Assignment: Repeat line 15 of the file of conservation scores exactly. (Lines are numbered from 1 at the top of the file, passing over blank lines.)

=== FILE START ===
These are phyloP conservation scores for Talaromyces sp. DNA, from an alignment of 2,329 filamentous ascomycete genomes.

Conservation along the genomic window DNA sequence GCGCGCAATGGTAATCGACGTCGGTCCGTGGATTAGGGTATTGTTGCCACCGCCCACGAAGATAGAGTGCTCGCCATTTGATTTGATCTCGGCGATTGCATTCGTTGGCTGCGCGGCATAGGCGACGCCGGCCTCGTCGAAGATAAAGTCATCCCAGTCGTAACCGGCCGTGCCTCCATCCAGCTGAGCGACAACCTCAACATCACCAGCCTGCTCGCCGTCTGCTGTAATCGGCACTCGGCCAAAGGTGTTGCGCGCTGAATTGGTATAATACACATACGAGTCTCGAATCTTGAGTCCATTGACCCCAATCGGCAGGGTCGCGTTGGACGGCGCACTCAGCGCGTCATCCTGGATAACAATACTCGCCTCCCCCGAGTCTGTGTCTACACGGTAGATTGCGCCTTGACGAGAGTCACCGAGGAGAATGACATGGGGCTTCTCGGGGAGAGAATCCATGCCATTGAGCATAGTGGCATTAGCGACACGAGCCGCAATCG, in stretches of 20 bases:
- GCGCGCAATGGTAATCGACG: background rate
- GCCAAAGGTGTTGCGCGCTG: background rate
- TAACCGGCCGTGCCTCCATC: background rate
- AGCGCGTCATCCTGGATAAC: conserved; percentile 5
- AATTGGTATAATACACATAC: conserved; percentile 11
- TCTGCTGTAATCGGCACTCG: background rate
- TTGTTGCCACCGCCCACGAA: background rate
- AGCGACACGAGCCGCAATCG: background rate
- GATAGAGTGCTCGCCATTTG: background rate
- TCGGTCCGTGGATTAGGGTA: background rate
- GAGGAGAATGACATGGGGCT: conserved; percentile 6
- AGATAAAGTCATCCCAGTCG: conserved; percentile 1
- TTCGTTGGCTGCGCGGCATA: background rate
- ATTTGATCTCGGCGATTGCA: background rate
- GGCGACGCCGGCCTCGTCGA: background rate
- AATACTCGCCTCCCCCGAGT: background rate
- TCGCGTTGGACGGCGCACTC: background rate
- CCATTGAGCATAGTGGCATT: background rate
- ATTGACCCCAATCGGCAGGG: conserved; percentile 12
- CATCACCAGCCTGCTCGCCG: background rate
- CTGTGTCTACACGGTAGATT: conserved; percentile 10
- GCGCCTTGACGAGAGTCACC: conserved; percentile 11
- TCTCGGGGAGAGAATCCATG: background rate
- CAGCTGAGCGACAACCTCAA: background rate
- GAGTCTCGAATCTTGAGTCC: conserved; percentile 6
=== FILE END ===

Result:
- TTCGTTGGCTGCGCGGCATA: background rate